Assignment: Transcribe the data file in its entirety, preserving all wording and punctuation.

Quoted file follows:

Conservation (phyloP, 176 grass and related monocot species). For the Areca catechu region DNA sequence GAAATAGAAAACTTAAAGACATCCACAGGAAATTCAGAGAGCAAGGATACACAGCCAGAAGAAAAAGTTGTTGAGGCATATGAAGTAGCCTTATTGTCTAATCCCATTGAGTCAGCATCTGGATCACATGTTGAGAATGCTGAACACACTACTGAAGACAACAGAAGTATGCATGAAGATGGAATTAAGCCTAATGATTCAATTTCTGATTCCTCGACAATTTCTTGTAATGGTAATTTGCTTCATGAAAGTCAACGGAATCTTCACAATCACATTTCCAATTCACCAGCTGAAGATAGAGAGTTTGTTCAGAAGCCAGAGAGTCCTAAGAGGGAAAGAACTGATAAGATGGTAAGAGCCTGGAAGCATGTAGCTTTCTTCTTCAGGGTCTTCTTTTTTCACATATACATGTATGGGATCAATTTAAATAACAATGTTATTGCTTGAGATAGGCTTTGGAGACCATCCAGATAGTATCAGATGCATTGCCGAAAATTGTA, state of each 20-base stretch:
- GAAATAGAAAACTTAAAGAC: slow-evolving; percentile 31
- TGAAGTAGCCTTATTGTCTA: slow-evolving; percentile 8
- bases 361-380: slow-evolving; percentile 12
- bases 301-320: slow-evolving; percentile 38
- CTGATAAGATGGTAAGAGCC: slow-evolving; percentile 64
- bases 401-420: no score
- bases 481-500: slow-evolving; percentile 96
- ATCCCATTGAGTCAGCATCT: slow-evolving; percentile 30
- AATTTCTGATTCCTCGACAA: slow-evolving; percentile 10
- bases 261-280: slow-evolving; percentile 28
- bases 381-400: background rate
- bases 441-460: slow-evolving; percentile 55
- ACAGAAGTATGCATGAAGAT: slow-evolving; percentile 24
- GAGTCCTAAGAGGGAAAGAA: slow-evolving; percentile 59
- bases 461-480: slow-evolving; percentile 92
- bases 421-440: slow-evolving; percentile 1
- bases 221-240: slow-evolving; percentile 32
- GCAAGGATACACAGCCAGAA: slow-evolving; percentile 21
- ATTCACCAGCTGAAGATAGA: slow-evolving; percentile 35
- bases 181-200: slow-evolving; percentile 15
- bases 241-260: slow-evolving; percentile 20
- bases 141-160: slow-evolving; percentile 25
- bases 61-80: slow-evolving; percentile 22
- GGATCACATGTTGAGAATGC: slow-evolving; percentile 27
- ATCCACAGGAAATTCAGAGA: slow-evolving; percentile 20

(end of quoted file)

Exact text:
Conservation (phyloP, 176 grass and related monocot species). For the Areca catechu region DNA sequence GAAATAGAAAACTTAAAGACATCCACAGGAAATTCAGAGAGCAAGGATACACAGCCAGAAGAAAAAGTTGTTGAGGCATATGAAGTAGCCTTATTGTCTAATCCCATTGAGTCAGCATCTGGATCACATGTTGAGAATGCTGAACACACTACTGAAGACAACAGAAGTATGCATGAAGATGGAATTAAGCCTAATGATTCAATTTCTGATTCCTCGACAATTTCTTGTAATGGTAATTTGCTTCATGAAAGTCAACGGAATCTTCACAATCACATTTCCAATTCACCAGCTGAAGATAGAGAGTTTGTTCAGAAGCCAGAGAGTCCTAAGAGGGAAAGAACTGATAAGATGGTAAGAGCCTGGAAGCATGTAGCTTTCTTCTTCAGGGTCTTCTTTTTTCACATATACATGTATGGGATCAATTTAAATAACAATGTTATTGCTTGAGATAGGCTTTGGAGACCATCCAGATAGTATCAGATGCATTGCCGAAAATTGTA, state of each 20-base stretch:
- GAAATAGAAAACTTAAAGAC: slow-evolving; percentile 31
- TGAAGTAGCCTTATTGTCTA: slow-evolving; percentile 8
- bases 361-380: slow-evolving; percentile 12
- bases 301-320: slow-evolving; percentile 38
- CTGATAAGATGGTAAGAGCC: slow-evolving; percentile 64
- bases 401-420: no score
- bases 481-500: slow-evolving; percentile 96
- ATCCCATTGAGTCAGCATCT: slow-evolving; percentile 30
- AATTTCTGATTCCTCGACAA: slow-evolving; percentile 10
- bases 261-280: slow-evolving; percentile 28
- bases 381-400: background rate
- bases 441-460: slow-evolving; percentile 55
- ACAGAAGTATGCATGAAGAT: slow-evolving; percentile 24
- GAGTCCTAAGAGGGAAAGAA: slow-evolving; percentile 59
- bases 461-480: slow-evolving; percentile 92
- bases 421-440: slow-evolving; percentile 1
- bases 221-240: slow-evolving; percentile 32
- GCAAGGATACACAGCCAGAA: slow-evolving; percentile 21
- ATTCACCAGCTGAAGATAGA: slow-evolving; percentile 35
- bases 181-200: slow-evolving; percentile 15
- bases 241-260: slow-evolving; percentile 20
- bases 141-160: slow-evolving; percentile 25
- bases 61-80: slow-evolving; percentile 22
- GGATCACATGTTGAGAATGC: slow-evolving; percentile 27
- ATCCACAGGAAATTCAGAGA: slow-evolving; percentile 20